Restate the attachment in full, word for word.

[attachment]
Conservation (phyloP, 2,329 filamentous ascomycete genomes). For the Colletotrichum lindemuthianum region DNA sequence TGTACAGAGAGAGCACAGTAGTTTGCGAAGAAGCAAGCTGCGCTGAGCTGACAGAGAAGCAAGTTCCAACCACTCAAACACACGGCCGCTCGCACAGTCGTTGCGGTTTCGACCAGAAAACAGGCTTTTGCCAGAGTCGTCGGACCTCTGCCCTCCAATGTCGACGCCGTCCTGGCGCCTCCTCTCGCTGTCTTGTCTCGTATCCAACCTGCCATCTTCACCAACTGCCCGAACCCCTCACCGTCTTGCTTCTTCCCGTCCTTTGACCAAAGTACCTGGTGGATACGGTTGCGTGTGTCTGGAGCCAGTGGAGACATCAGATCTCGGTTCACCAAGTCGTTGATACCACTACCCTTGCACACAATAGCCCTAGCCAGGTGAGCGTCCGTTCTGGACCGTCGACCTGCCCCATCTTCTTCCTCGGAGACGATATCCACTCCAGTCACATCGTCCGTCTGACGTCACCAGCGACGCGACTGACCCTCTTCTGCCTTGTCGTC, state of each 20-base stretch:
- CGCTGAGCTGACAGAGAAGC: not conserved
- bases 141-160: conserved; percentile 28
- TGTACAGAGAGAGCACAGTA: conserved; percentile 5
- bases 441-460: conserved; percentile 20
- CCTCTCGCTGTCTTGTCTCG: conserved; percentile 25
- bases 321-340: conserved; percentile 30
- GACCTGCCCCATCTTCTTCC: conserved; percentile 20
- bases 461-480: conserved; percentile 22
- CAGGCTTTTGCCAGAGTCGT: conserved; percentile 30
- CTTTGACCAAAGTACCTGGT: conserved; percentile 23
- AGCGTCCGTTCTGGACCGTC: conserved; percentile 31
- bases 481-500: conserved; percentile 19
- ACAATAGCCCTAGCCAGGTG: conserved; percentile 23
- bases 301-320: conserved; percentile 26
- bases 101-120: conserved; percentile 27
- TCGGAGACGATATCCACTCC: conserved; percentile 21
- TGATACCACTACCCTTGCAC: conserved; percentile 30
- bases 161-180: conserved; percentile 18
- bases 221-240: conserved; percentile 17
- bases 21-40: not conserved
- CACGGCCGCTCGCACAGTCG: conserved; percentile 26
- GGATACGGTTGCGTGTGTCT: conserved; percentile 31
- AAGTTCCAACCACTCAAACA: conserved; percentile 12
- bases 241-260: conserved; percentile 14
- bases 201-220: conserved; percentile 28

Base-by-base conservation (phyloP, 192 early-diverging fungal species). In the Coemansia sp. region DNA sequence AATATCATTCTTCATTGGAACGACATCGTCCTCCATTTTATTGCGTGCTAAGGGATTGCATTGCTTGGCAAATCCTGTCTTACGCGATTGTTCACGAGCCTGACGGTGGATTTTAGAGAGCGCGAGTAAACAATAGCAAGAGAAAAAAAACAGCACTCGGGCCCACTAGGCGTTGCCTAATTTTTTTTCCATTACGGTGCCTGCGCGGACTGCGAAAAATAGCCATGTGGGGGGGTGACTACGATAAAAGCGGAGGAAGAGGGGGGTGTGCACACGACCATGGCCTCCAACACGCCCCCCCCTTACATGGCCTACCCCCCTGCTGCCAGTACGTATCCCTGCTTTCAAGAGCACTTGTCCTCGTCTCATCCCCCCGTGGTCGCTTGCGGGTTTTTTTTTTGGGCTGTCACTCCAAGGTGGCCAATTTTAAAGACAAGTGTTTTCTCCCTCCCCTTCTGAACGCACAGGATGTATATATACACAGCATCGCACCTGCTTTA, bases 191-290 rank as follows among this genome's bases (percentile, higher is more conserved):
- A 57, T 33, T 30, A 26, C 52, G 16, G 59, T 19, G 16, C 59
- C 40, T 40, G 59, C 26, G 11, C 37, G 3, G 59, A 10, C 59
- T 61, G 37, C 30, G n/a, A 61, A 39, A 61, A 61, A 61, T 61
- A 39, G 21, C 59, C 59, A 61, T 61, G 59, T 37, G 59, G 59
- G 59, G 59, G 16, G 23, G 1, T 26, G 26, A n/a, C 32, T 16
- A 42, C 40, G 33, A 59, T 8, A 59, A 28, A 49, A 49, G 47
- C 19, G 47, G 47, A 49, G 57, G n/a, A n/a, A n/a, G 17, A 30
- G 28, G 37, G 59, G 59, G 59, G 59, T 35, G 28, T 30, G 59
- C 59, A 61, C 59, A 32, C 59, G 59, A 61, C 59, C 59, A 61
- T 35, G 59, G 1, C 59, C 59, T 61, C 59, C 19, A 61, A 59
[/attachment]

Conservation (phyloP, 2,329 filamentous ascomycete genomes). For the Colletotrichum lindemuthianum region DNA sequence TGTACAGAGAGAGCACAGTAGTTTGCGAAGAAGCAAGCTGCGCTGAGCTGACAGAGAAGCAAGTTCCAACCACTCAAACACACGGCCGCTCGCACAGTCGTTGCGGTTTCGACCAGAAAACAGGCTTTTGCCAGAGTCGTCGGACCTCTGCCCTCCAATGTCGACGCCGTCCTGGCGCCTCCTCTCGCTGTCTTGTCTCGTATCCAACCTGCCATCTTCACCAACTGCCCGAACCCCTCACCGTCTTGCTTCTTCCCGTCCTTTGACCAAAGTACCTGGTGGATACGGTTGCGTGTGTCTGGAGCCAGTGGAGACATCAGATCTCGGTTCACCAAGTCGTTGATACCACTACCCTTGCACACAATAGCCCTAGCCAGGTGAGCGTCCGTTCTGGACCGTCGACCTGCCCCATCTTCTTCCTCGGAGACGATATCCACTCCAGTCACATCGTCCGTCTGACGTCACCAGCGACGCGACTGACCCTCTTCTGCCTTGTCGTC, state of each 20-base stretch:
- CGCTGAGCTGACAGAGAAGC: not conserved
- bases 141-160: conserved; percentile 28
- TGTACAGAGAGAGCACAGTA: conserved; percentile 5
- bases 441-460: conserved; percentile 20
- CCTCTCGCTGTCTTGTCTCG: conserved; percentile 25
- bases 321-340: conserved; percentile 30
- GACCTGCCCCATCTTCTTCC: conserved; percentile 20
- bases 461-480: conserved; percentile 22
- CAGGCTTTTGCCAGAGTCGT: conserved; percentile 30
- CTTTGACCAAAGTACCTGGT: conserved; percentile 23
- AGCGTCCGTTCTGGACCGTC: conserved; percentile 31
- bases 481-500: conserved; percentile 19
- ACAATAGCCCTAGCCAGGTG: conserved; percentile 23
- bases 301-320: conserved; percentile 26
- bases 101-120: conserved; percentile 27
- TCGGAGACGATATCCACTCC: conserved; percentile 21
- TGATACCACTACCCTTGCAC: conserved; percentile 30
- bases 161-180: conserved; percentile 18
- bases 221-240: conserved; percentile 17
- bases 21-40: not conserved
- CACGGCCGCTCGCACAGTCG: conserved; percentile 26
- GGATACGGTTGCGTGTGTCT: conserved; percentile 31
- AAGTTCCAACCACTCAAACA: conserved; percentile 12
- bases 241-260: conserved; percentile 14
- bases 201-220: conserved; percentile 28

Base-by-base conservation (phyloP, 192 early-diverging fungal species). In the Coemansia sp. region DNA sequence AATATCATTCTTCATTGGAACGACATCGTCCTCCATTTTATTGCGTGCTAAGGGATTGCATTGCTTGGCAAATCCTGTCTTACGCGATTGTTCACGAGCCTGACGGTGGATTTTAGAGAGCGCGAGTAAACAATAGCAAGAGAAAAAAAACAGCACTCGGGCCCACTAGGCGTTGCCTAATTTTTTTTCCATTACGGTGCCTGCGCGGACTGCGAAAAATAGCCATGTGGGGGGGTGACTACGATAAAAGCGGAGGAAGAGGGGGGTGTGCACACGACCATGGCCTCCAACACGCCCCCCCCTTACATGGCCTACCCCCCTGCTGCCAGTACGTATCCCTGCTTTCAAGAGCACTTGTCCTCGTCTCATCCCCCCGTGGTCGCTTGCGGGTTTTTTTTTTGGGCTGTCACTCCAAGGTGGCCAATTTTAAAGACAAGTGTTTTCTCCCTCCCCTTCTGAACGCACAGGATGTATATATACACAGCATCGCACCTGCTTTA, bases 191-290 rank as follows among this genome's bases (percentile, higher is more conserved):
- A 57, T 33, T 30, A 26, C 52, G 16, G 59, T 19, G 16, C 59
- C 40, T 40, G 59, C 26, G 11, C 37, G 3, G 59, A 10, C 59
- T 61, G 37, C 30, G n/a, A 61, A 39, A 61, A 61, A 61, T 61
- A 39, G 21, C 59, C 59, A 61, T 61, G 59, T 37, G 59, G 59
- G 59, G 59, G 16, G 23, G 1, T 26, G 26, A n/a, C 32, T 16
- A 42, C 40, G 33, A 59, T 8, A 59, A 28, A 49, A 49, G 47
- C 19, G 47, G 47, A 49, G 57, G n/a, A n/a, A n/a, G 17, A 30
- G 28, G 37, G 59, G 59, G 59, G 59, T 35, G 28, T 30, G 59
- C 59, A 61, C 59, A 32, C 59, G 59, A 61, C 59, C 59, A 61
- T 35, G 59, G 1, C 59, C 59, T 61, C 59, C 19, A 61, A 59